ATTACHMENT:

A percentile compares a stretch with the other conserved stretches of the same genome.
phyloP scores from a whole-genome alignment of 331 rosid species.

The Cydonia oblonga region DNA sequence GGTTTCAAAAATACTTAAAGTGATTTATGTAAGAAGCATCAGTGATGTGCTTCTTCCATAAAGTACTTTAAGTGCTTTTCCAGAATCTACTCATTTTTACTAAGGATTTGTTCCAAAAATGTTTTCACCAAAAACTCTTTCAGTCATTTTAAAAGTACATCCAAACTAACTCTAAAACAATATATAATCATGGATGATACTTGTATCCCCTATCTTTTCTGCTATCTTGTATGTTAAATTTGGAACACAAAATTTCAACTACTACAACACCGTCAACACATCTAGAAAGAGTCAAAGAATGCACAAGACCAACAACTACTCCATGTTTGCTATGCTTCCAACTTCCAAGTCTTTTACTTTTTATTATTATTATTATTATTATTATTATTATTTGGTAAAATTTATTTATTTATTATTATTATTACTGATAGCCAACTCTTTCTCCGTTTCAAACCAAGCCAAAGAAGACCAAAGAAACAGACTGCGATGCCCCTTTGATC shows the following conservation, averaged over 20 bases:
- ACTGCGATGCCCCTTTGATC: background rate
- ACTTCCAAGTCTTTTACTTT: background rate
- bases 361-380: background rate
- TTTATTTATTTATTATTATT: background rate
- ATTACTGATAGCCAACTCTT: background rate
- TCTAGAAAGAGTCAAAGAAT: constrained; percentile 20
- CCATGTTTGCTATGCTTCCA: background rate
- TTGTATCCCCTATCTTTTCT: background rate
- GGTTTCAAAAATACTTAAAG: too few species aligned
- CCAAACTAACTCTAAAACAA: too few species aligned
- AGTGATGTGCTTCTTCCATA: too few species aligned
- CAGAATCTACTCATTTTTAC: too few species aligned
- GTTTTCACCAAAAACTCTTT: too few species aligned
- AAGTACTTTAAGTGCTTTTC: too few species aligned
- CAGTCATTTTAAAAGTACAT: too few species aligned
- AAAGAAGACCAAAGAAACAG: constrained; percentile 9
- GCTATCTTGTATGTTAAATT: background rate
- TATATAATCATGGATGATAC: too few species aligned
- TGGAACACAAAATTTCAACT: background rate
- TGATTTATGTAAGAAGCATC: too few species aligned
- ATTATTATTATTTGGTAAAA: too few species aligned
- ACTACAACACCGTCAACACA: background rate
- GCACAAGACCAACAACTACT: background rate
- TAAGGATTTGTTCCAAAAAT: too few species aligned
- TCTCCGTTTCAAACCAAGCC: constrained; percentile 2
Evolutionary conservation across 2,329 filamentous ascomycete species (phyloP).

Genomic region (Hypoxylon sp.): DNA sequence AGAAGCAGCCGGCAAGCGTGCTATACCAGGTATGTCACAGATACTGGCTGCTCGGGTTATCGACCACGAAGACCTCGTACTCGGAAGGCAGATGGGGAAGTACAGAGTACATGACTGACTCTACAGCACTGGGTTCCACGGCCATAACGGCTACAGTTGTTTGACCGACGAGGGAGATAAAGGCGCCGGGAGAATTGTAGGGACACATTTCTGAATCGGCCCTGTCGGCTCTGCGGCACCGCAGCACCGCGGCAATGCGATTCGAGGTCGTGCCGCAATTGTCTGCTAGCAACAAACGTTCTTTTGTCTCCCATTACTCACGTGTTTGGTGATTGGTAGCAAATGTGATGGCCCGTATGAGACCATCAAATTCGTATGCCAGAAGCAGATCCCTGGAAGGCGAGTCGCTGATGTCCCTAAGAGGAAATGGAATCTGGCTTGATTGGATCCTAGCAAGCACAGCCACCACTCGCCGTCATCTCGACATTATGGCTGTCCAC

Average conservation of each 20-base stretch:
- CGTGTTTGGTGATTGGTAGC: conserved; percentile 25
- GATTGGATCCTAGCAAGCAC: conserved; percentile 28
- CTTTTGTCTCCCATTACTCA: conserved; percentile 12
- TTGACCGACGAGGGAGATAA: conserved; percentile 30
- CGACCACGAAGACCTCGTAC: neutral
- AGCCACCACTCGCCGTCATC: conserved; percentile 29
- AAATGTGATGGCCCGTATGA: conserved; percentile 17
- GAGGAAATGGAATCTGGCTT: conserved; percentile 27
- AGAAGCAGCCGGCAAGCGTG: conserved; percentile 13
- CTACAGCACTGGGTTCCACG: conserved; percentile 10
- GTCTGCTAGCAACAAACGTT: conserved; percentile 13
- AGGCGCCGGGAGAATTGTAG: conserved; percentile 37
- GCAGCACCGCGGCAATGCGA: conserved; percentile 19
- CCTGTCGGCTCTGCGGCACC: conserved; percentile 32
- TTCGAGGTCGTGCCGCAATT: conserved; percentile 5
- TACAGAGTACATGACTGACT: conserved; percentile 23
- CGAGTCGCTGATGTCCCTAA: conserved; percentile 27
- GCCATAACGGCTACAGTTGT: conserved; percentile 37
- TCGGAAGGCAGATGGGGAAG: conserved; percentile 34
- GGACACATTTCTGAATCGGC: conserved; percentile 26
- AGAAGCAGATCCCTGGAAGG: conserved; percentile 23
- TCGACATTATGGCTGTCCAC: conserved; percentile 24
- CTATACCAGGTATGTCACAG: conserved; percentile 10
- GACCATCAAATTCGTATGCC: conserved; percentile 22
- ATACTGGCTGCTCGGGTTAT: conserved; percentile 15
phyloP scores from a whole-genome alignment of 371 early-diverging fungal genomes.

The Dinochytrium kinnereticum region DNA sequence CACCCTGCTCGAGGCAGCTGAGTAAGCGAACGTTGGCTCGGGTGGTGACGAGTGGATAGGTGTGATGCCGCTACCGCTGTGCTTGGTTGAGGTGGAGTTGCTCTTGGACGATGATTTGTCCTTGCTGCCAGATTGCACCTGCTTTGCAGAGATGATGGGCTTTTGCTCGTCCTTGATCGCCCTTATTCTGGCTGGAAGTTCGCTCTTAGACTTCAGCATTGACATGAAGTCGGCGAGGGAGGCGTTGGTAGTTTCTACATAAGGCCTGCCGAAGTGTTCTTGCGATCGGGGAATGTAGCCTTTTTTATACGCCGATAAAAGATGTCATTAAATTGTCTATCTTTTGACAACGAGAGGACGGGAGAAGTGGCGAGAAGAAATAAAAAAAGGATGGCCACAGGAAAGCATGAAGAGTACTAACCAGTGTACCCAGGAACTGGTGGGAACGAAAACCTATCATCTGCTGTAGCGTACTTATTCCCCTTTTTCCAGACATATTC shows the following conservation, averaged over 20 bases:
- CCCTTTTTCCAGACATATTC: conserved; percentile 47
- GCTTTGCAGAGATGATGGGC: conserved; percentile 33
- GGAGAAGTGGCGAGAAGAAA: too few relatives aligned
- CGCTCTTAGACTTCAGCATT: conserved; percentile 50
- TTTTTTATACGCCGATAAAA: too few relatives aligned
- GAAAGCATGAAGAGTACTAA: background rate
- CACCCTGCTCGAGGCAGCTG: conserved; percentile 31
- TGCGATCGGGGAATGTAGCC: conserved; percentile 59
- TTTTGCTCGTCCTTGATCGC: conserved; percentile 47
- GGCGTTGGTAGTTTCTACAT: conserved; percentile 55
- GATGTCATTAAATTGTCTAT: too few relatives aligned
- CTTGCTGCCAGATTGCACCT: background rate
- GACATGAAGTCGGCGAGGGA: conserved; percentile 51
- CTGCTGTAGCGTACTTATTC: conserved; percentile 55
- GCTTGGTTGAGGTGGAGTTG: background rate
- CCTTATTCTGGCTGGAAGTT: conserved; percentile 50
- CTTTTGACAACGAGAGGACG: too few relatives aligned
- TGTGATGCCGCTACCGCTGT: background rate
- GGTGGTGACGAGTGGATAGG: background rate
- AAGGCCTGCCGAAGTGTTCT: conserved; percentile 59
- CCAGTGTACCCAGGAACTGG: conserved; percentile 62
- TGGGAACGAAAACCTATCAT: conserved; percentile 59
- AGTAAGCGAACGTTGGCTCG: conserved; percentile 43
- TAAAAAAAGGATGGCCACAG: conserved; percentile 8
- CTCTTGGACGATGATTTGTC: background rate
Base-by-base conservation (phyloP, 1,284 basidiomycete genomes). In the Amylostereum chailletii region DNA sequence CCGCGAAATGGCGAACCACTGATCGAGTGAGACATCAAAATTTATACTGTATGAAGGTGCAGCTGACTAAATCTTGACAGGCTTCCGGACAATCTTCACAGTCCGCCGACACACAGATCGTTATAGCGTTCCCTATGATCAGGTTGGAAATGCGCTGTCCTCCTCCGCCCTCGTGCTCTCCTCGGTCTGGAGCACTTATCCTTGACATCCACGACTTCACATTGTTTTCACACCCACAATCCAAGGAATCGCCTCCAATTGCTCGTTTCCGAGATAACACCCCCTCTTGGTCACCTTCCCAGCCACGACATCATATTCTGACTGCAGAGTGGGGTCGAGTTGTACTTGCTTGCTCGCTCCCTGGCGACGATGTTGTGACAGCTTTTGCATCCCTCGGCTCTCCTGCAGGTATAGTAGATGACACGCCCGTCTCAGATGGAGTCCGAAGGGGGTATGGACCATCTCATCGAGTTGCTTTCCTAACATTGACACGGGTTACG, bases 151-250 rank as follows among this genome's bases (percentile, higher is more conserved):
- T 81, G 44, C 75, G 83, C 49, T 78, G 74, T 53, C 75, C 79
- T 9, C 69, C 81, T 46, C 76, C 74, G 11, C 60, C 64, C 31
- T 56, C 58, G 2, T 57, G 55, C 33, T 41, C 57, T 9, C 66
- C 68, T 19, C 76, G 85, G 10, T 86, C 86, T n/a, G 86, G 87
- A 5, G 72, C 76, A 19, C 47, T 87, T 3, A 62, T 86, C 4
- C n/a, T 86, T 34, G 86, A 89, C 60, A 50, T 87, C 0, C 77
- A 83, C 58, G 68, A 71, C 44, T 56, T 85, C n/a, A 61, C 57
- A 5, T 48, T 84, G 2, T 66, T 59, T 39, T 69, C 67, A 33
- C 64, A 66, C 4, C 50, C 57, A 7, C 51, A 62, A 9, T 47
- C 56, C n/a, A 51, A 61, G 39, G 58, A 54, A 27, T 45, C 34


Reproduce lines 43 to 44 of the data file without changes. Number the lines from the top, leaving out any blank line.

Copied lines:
- AGGCGCCGGGAGAATTGTAG: conserved; percentile 37
- GCAGCACCGCGGCAATGCGA: conserved; percentile 19